He was my friends’ favorite from last night. One reason was that his comic indignation is so dynamic and turbulent, coming out of an otherwise mild-mannered delivery. Shaffir’s material is about being in his 30s and living alone with no kids, while around him his friends are married with kids and buying houses, so there’s lots to be indignant about. Mom friends trying to ignore their crying kids. (“Are you gonna get that thing? It’s a screaming mammal!”) The ways cohabitation means having to be wrong half of the time.
His closer was another kind of bravura piece, where some bit referenced earlier in the set (in this case, a married friend impatiently holding a beer out for his otherwise occupied wife) is brought back in at the end. This is the other reason he was the favorite: we’re writer types, and this is a writerly move toward thematic unity we recognize and can appreciate. The first time I recognized this move was at the end of an old Howie Mandel special I was watching with my parents on HBO. And when Mandel did it, when he brought an old bit back in with one detail, almost an hour had passed since we’d first heard it. It was enough for my dad to laugh the loudest he had all night, with a tone that revealed a kind of stunned appreciation and wonder. It’s a powerful move. Another kind of transport.
“Nigger dick! Nigger dick! Nigger dick!” is how this set ended, and it killed, and one thing I’m avoiding talking about in this writeup is the myriad ways race was addressed and complicated last night. (I’m going to do a poor job in a blog post.) Of the eight men who got on stage, five were comics of color, each of whom negotiated race (or didn’t) in his own way. Avery’s relationship to his blackness was somewhat like Green’s relationship to his masculinity—there’s a socially-constructed anxiety there that both guys mine for humor. Avery’s comes from having grown up, with his brother, as the only black kids at an all-white school. His parents, needing to “black up” the kids, sign them up for the Jack and Jill program, which takes kids of color once a month to museums and other destinations of urban enrichment.
The problem for Avery was that he had no idea how to talk to the other black kids. There was no shared cultural currency. So the comedy lies in the uncomfortable (and unmappable?) gap between biological race and racial identity. But this gets complicated with his last bit, about being a fan of phone sex. One … I dunno are they called conversations? escalated such that the fantasy between him and the woman on the phone developed to where she offered to invite another guy in on the fun. “Yeah I bet you’d like to watch me get fucked by a black guy,” she suggests, and then either Avery or Avery’s telephonic self (or both) gets transformed. Reduced to a voice, he’s been unwittingly de-raced in this fantasy he both is and is not constructing. And when the woman begins using the word nigger for “black guy” Avery gets effectively stuck and so goes to a stock series of black stereotypes for advice on how he ought to proceed.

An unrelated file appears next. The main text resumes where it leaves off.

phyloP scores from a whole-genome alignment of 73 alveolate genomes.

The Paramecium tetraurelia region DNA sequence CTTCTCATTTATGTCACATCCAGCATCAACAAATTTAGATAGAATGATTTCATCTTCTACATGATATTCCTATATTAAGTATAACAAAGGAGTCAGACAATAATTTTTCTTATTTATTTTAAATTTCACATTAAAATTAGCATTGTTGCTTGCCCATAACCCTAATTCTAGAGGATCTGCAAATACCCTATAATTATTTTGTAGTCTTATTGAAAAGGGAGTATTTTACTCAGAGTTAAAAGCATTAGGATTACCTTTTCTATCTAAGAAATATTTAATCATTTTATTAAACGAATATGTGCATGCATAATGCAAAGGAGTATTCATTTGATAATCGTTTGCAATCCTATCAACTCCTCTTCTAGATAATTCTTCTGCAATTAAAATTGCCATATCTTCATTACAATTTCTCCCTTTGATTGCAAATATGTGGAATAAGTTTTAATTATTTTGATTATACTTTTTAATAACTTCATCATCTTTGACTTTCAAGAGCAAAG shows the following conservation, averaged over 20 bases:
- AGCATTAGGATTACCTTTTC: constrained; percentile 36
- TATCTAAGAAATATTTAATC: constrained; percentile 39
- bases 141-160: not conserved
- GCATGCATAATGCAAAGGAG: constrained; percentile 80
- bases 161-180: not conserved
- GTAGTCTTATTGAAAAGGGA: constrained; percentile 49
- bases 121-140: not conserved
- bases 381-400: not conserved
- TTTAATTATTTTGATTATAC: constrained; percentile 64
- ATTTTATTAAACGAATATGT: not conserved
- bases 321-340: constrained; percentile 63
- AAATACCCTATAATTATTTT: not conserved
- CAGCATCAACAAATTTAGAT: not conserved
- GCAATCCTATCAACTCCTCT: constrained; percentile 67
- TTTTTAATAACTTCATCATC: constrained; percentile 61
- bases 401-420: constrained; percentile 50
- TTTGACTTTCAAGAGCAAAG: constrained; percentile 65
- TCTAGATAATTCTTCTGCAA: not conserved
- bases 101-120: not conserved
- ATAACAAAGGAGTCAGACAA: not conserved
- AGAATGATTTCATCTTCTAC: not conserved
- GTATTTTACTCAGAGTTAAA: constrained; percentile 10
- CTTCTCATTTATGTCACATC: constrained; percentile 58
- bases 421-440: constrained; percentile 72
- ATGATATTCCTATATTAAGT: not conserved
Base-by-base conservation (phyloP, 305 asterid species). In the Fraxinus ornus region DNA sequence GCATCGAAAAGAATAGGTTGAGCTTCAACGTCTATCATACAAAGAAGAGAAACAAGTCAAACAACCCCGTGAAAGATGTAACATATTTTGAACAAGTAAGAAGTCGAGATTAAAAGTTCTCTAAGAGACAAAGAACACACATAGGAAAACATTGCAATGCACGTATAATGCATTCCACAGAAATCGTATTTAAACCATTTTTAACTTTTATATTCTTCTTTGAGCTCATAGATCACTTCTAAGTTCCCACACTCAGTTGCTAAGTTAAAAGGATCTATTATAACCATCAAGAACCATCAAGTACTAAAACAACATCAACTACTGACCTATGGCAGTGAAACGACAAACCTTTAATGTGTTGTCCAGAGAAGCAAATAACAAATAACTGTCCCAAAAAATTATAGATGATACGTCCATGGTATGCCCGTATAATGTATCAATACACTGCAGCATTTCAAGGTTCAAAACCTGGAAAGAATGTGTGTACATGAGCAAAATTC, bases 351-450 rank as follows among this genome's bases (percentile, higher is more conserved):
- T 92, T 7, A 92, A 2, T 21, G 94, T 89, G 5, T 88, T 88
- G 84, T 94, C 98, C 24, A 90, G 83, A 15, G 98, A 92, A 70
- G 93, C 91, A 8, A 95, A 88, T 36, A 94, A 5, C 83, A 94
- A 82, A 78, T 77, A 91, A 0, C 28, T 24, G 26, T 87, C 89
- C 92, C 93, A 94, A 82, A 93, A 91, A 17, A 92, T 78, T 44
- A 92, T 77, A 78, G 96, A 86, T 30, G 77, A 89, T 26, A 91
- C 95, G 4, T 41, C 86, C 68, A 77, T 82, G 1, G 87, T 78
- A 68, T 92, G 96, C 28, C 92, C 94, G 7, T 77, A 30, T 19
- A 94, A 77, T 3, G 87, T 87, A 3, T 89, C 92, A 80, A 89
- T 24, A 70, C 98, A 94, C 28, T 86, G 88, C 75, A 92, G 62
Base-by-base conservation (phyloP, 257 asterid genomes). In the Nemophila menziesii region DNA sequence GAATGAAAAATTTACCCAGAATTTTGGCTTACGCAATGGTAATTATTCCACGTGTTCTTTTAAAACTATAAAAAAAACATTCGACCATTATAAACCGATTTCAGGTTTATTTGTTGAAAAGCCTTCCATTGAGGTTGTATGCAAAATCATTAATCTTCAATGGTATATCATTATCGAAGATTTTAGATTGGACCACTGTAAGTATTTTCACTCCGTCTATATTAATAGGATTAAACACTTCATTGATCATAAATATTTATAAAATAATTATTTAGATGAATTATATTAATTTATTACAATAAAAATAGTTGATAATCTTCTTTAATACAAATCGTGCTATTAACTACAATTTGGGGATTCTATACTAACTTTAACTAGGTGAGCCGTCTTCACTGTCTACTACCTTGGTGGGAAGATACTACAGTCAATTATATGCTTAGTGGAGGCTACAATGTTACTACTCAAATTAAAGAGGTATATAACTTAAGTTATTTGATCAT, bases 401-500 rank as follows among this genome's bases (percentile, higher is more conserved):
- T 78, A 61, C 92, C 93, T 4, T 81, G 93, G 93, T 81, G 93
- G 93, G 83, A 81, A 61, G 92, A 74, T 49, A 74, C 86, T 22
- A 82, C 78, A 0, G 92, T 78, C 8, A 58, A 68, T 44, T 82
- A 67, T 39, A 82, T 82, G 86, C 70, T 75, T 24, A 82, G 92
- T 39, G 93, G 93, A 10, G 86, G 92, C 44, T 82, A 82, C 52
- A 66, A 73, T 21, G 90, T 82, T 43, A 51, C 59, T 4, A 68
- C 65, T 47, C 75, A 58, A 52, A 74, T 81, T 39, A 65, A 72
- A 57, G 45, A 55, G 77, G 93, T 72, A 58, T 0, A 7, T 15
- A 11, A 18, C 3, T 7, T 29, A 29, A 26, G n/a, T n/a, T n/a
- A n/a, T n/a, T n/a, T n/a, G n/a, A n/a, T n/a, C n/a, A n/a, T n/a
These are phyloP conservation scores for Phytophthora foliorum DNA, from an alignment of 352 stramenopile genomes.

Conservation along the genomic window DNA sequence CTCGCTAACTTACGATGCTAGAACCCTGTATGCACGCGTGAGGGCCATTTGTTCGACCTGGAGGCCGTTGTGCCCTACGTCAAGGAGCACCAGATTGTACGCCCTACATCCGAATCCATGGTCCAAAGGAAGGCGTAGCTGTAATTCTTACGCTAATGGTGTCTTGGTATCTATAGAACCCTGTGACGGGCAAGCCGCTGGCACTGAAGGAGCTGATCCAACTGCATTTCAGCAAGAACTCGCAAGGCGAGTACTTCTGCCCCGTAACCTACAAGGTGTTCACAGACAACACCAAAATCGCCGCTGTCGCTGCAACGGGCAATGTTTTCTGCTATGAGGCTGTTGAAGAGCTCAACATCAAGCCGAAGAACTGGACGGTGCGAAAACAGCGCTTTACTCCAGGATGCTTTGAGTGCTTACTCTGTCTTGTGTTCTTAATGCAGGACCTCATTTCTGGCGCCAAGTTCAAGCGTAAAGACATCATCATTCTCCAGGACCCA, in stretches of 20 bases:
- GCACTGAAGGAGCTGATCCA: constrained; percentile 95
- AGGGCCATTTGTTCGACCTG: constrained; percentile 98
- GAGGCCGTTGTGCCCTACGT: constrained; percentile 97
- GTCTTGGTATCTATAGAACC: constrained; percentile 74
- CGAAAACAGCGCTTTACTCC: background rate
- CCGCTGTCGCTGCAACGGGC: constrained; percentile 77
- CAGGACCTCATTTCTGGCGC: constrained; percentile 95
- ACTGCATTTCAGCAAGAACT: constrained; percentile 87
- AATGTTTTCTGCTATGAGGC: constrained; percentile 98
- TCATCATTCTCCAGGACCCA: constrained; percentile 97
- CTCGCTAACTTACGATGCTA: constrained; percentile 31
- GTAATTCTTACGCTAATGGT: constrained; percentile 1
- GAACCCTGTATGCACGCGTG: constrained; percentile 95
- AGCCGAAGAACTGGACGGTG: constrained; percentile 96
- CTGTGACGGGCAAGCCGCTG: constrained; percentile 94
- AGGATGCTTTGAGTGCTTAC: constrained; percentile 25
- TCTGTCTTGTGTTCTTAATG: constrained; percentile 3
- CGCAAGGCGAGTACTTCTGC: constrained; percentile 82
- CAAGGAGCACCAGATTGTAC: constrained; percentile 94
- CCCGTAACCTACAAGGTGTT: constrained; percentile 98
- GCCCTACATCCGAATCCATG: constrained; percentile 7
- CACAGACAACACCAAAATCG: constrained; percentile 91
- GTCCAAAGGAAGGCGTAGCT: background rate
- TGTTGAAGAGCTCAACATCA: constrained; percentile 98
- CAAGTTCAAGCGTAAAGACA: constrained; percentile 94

All of this does a piss poor job (I warned you) of relaying how funny Avery was. “That’s funny,” a woman in the audience said at one point in his set. “Thank you, comedy referee,” he said, mocking her. “So had it been written, so it shall be done.”
“Look,” Katz opened with. “The guy from earlier shrunk himself down.” This in reference to Ari Shaffir, and other than a nice moment where being fingerbanged came up in one bit, and then he came back and did some material about the term fingerbang, it may have been his best joke. I may have been tired; Katz went on right before the show’s two-hour mark. It may have been a sequencing issue, a much more chill set after Avery’s manic one. I didn’t pay the attention I should have.
For later: my pal Steve turned to me before the show began, as the Knitting Factory’s lobby bar began filling up to standing room only (at every point of the show there was a line of people waiting outside to get in), and said, “Ten years ago nobody would be here.” And he’s right. Ten years ago if you said there would be a night of standup comedy at a bar, it would have been a hard sell.
It is an easy sell now. Comedy festivals are starting to merge with music festivals. People go see comics the way they used to see shows. Something made this transformation happen, and without question I need to think more about it.